I will write this up more verbosely on my blog because I think it will make a good article. Briefly for this list, I have a shared fuse for the overvoltage lamps on the primary and backup voltage regulators. That same circuit also feeds pin 3 on the B&C voltage regulators. That fuse blew. Both the LR3C voltage regulator and the SB1B backup regulator respond the same way to 0 volts on pin 3: they stay in "do nothing" mode.
Problems which contributed to the loss of both alternators in flight:
  • Shared fuse for pin 3 on both voltage regulators.
  • Inaccurate documentation. The wiring diagram shows independent fuses for each voltage regulator.
  • Lack of knowledge on my part, which allowed me to share the fuse.
  • Karma, which made this happen less than an hour after I had been proudly showing my friend how I had dual alternators.
Kudos to TJ at B&C Aero. When I called to get educated on what pin 3 does and how the voltage regulator acts in response to 0 volts, he had already read my earlier post here and knew the background of my situation.
Kudos to B&C Aero for providing an excellent troubleshooting guide within the LR3C Installation Manual. Step 2 pinpointed the problem.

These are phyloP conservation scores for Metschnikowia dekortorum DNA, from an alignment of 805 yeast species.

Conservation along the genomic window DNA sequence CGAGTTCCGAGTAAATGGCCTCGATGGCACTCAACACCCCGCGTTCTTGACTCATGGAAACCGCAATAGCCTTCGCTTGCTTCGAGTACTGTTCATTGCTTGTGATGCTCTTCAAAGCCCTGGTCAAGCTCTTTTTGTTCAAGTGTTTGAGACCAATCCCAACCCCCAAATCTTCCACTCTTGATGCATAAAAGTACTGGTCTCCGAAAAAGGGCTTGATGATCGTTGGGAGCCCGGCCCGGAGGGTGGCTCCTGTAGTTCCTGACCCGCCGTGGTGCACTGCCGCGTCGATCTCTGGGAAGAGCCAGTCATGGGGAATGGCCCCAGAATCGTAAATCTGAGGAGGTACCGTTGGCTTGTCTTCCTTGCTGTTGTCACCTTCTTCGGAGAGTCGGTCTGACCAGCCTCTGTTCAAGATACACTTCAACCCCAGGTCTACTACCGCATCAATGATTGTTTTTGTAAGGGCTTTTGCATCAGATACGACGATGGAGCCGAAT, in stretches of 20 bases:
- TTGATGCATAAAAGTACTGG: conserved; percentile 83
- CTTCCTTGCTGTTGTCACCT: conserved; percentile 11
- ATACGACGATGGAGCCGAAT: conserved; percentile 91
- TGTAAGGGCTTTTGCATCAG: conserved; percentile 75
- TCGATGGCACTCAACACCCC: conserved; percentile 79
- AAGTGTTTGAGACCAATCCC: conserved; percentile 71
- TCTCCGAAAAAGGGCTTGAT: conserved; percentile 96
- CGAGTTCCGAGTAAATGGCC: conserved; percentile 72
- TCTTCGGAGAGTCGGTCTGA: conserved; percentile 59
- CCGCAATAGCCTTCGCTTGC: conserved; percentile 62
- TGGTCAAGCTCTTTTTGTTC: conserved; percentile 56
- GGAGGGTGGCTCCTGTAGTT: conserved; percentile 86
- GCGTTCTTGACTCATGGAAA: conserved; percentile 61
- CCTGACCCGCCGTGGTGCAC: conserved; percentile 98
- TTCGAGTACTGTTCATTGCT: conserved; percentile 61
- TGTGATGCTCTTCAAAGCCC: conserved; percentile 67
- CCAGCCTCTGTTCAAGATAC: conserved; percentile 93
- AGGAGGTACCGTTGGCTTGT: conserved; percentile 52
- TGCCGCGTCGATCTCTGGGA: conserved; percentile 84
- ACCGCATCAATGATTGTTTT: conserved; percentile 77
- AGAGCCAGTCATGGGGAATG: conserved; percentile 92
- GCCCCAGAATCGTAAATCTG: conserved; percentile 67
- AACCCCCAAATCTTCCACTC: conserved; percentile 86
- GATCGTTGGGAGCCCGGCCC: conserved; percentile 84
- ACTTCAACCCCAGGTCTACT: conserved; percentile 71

-- Art Z.

On Tue, Aug 13, 2019 at 10:30 PM Charlie England <ceengland7(at)gmail.com (ceengland7(at)gmail.com)> wrote:

Quote:
On 8/13/2019 7:48 PM, Art Zemon wrote:

Quote:
Folks,


I had a weird "failure" this afternoon: neither alternator was doing anything and neither alternator field circuit breaker had tripped. I put "failure" in quotes because I don't believe that the alternators actually failed; that is just too unlikely. Here are the details:


First, the wiring diagram:
engine.pdf


I had taxied to the fuel pump, and back, and flown three legs. Five cycles of engine start, operation, and shut down. All with alternators operating correctly. As I started the takeoff roll for the fourth flight, the EFIS alerted that bus voltage was low. I continued the takeoff; it was only a 15 minute flight to home base.


I have two B&C alternators with B&C voltage regulators, one primary belt driven and one backup gear driven.


Once airborne, I cycled the alternator field switches. No joy from either alternator. I pulled and reset both field circuit breakers. No joy. I even power cycled the master, on the hope that the EFIS voltage regulator was at fault. No joy.


During the third flight, the primary alternator field breaker had popped. I reset it and the alternator returned to normal operation. It was stupidly hot in the cockpit and the sun was shining on my black glare shield and I know that I need ventilation behind the instrument panel. I chalked this up to heat and vibration. In 87 hours of operation, this is only the second time that that breaker has popped. After resetting the breaker, I checked both alternators independently (turning off each field switch in turn) and confirmed that each was operating normally.